A walnut armchair of excellent quality c.1685, in perfect condition, the walnut of good colour and patination, recently expensively, and appropriately, re-upholstered.
This beautiful chair, with the then newly fashionable 'os de mouton' or 'horsebone' front legs, has marked similarities to the pair made by Thomas Roberts, carver and joiner to the Royal Household, for James II (now at Knole). Roberts held this important position throughout the reigns of James II, William and Mary, and Anne. His name has become almost synonymous with the elaborate walnut chairs and stools of the period, carved with ‘mouldings and foldings’, as they are often described in the accounts. Their scrolling arms and stretchers, also referred to in the documents as ‘horsebone’, seem to derive from Flemish and Dutch prototypes in the so-called auricular style.
This chair is not just a piece of usable and functional furniture, but is also a lovely Baroque work of art redolent of its period.
DIMENSIONS: 41.5 inches tall, 24 inches wide, 26 inches deep.
PROVENANCE: South West England private collection.
£2,450

George III Chippendale period 'Gothick' chair c.1770. ...

Item Ref
8874

A very fine quality Georgian mahogany chair strongly influenced by Thomas Chippendale.
Beautiful crisp carving, excellent colour, the best quality dense mahogany and totally sound. There is old damage to the side stretchers where they meet the front stretcher, not noticeable in everyday use.
The seat is covered in good quality black hide.

Thomas Chippendale born at Otley, West Riding of Yorkshire, born 1718 – died 1779) was a London cabinet-maker and furniture designer in the mid-Georgian, English Rococo, and Neoclassical styles. In 1754 he published a book of his designs, titled "The Gentleman and Cabinet Maker's Director". The designs are regarded as reflecting the current London fashion for furniture for that period and were used by other cabinet makers outside London.

DIMENSIONS:39 inches high, 21 inches wide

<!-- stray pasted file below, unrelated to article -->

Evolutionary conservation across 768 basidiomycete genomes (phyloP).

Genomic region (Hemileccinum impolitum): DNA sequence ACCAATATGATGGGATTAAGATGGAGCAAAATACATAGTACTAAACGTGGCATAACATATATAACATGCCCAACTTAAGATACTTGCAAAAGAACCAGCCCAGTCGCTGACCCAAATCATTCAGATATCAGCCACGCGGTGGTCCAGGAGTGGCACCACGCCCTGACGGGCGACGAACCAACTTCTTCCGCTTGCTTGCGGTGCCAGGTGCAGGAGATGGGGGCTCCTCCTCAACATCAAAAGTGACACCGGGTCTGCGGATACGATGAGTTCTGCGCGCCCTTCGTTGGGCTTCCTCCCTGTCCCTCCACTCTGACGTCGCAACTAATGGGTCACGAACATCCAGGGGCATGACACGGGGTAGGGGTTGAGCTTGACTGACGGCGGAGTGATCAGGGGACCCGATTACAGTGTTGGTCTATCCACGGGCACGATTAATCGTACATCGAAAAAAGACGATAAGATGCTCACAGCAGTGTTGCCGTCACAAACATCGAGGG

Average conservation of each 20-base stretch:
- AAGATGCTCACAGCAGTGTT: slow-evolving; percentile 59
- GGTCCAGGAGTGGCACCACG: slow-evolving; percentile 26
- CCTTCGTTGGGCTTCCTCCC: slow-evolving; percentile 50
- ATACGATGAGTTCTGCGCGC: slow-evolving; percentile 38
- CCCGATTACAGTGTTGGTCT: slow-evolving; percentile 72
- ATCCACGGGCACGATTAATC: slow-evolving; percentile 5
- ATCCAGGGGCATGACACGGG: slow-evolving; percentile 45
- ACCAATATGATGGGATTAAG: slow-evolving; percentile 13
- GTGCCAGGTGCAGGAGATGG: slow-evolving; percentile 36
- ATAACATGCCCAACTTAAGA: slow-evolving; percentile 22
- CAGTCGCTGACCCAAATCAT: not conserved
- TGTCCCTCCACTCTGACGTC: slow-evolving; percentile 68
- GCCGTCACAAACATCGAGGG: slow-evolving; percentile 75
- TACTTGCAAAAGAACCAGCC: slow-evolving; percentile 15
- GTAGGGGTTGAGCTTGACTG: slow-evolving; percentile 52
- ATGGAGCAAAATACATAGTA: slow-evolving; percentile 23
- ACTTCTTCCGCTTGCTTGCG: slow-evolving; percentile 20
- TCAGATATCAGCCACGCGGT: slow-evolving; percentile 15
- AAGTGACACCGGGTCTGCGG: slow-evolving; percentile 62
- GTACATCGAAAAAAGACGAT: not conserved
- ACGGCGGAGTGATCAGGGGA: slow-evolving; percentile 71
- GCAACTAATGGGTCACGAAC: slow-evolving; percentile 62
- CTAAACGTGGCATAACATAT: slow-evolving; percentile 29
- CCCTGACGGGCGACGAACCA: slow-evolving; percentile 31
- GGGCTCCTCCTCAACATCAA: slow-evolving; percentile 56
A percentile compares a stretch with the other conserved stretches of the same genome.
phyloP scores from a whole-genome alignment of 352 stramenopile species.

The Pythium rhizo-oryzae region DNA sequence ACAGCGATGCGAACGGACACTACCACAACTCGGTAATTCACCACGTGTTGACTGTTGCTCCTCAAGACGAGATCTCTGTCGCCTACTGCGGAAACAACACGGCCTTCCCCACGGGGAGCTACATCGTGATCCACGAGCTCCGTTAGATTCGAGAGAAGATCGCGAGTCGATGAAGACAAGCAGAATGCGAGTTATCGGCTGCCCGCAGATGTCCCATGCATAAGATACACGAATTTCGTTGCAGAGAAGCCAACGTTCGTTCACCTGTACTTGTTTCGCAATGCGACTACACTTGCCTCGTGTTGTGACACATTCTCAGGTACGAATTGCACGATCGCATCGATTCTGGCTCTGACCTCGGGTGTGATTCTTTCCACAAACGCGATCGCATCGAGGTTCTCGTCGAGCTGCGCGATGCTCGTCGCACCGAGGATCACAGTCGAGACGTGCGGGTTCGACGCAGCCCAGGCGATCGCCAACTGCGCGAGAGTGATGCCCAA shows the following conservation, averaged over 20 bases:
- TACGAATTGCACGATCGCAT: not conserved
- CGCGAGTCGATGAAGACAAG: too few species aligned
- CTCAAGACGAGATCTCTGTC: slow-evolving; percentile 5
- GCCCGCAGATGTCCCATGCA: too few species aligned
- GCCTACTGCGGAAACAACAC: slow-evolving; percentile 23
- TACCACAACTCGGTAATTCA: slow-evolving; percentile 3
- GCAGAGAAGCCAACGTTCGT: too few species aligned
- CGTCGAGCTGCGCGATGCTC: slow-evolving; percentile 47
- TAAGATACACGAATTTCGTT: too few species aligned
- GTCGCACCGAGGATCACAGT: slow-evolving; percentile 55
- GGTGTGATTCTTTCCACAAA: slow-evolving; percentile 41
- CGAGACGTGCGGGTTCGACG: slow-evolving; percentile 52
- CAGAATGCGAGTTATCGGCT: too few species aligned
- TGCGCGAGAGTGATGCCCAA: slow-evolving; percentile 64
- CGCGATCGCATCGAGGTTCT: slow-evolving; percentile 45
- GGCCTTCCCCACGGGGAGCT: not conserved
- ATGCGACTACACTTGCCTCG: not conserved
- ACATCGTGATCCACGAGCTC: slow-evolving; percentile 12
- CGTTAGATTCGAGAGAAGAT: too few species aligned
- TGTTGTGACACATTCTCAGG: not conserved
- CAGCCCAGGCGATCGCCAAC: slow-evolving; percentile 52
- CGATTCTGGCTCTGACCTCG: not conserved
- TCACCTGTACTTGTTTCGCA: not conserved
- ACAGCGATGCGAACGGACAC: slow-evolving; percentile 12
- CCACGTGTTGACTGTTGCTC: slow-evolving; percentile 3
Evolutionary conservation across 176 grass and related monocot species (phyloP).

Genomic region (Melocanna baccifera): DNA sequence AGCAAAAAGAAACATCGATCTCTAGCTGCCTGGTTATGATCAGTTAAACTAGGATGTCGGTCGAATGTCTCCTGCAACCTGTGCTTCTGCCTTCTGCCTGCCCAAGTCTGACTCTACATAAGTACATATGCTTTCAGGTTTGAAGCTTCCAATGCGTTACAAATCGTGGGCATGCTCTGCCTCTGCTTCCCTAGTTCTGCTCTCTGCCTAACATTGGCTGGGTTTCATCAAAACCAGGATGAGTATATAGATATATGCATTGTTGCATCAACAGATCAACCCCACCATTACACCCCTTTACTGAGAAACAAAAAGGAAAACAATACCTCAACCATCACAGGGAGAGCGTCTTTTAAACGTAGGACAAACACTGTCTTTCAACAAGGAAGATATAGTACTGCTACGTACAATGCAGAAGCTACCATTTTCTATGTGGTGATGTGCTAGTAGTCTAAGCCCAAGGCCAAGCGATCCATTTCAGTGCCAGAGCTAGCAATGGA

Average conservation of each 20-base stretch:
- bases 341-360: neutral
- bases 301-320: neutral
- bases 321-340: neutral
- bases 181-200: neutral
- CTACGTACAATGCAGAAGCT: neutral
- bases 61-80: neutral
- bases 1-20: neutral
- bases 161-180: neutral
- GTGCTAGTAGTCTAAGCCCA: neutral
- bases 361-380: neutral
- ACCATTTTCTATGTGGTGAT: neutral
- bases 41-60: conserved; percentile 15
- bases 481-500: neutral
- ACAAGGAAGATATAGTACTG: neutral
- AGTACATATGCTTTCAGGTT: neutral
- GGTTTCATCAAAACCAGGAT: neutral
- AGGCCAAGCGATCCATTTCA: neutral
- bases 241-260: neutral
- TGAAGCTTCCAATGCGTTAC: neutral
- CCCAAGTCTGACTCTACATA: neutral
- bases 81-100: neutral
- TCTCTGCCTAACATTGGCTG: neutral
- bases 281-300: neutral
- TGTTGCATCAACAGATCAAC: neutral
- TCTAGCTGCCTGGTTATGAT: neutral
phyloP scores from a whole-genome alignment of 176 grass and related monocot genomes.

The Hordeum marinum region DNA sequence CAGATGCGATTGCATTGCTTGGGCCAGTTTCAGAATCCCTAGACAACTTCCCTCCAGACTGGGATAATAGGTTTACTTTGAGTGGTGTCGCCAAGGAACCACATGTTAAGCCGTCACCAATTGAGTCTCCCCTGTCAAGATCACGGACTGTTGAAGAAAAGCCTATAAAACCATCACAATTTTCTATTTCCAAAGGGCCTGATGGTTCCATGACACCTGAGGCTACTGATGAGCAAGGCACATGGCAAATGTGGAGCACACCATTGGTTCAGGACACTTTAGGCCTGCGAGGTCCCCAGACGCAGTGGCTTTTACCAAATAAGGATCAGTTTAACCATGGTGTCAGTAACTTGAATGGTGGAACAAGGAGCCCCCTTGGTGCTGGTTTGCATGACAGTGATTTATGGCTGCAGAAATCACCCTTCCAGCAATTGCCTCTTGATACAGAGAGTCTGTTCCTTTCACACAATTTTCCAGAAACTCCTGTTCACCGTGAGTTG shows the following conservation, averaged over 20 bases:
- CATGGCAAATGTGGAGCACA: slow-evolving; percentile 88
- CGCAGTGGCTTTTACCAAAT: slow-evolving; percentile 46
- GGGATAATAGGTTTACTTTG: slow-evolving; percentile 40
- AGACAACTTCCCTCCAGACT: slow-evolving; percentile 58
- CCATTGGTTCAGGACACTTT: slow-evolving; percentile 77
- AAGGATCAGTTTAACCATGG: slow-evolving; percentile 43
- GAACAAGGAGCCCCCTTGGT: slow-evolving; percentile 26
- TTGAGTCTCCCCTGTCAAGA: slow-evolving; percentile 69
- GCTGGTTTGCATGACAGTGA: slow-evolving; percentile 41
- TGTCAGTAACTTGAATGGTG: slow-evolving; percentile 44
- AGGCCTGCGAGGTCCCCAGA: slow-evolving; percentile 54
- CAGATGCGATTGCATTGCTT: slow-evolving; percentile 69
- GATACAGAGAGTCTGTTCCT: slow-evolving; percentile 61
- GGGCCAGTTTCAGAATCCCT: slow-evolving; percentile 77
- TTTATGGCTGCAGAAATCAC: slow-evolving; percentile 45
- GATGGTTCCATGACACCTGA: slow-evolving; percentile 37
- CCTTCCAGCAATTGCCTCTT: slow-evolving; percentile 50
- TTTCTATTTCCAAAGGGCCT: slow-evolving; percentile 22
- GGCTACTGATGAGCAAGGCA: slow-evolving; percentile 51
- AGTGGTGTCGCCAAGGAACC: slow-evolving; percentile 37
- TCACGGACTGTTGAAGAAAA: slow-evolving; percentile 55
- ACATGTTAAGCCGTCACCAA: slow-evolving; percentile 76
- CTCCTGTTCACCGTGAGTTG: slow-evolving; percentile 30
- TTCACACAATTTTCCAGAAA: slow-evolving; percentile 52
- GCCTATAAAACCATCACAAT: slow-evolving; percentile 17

PROVENANCE:Private Collection, Cambridgeshire.
£1,250

George III Chippendale period mahogany chair c.1760. ...

Item Ref
8875

A fine quality 18th century mahogany chair combining Rococo and Gothic motifs.
Beautiful crisp carving, excellent colour, the best quality dense mahogany and totally sound.
The seat is covered in good quality black hide.

Thomas Chippendale born at Otley, West Riding of Yorkshire, born 1718 – died 1779) was a London cabinet-maker and furniture designer in the mid-Georgian, English Rococo, and Neoclassical styles. In 1754 he published a book of his designs, titled "The Gentleman and Cabinet Maker's Director". The designs are regarded as reflecting the current London fashion for furniture for that period and were used by other cabinet makers outside London.



DIMENSIONS: height 39 inches, width 21.5 inches.
PROVENANCE: Private Collection, Cambridgeshire.
£995

Oak side table c.1690-1720 and later.

Item Ref
9103

This very attractive side table may have started life as the base of a 17th century chest on stand, as time passed, chest and base were often separated.It is a lovely colour, patina and of excellent proportions. The top is later, the drawer has been rebuilt and the ball feet are replacements.
The original brass escutcheon suggests a lock, but there has never been one; locks were very expensive and on country furniture they were not always fitted. The ends are panelled.
Clearly, this is not a piece for the purist collector, but it is a 300 years old piece of furniture that is beautiful, useful and sensibly priced.

SIZE: 39.5 inches wide, 23.5 inches deep, 30 inches tall.
PROVENANCE: Oxfordshire Private Collection.
£995

Magnificent carved walnut armchair(s).

Item Ref
9111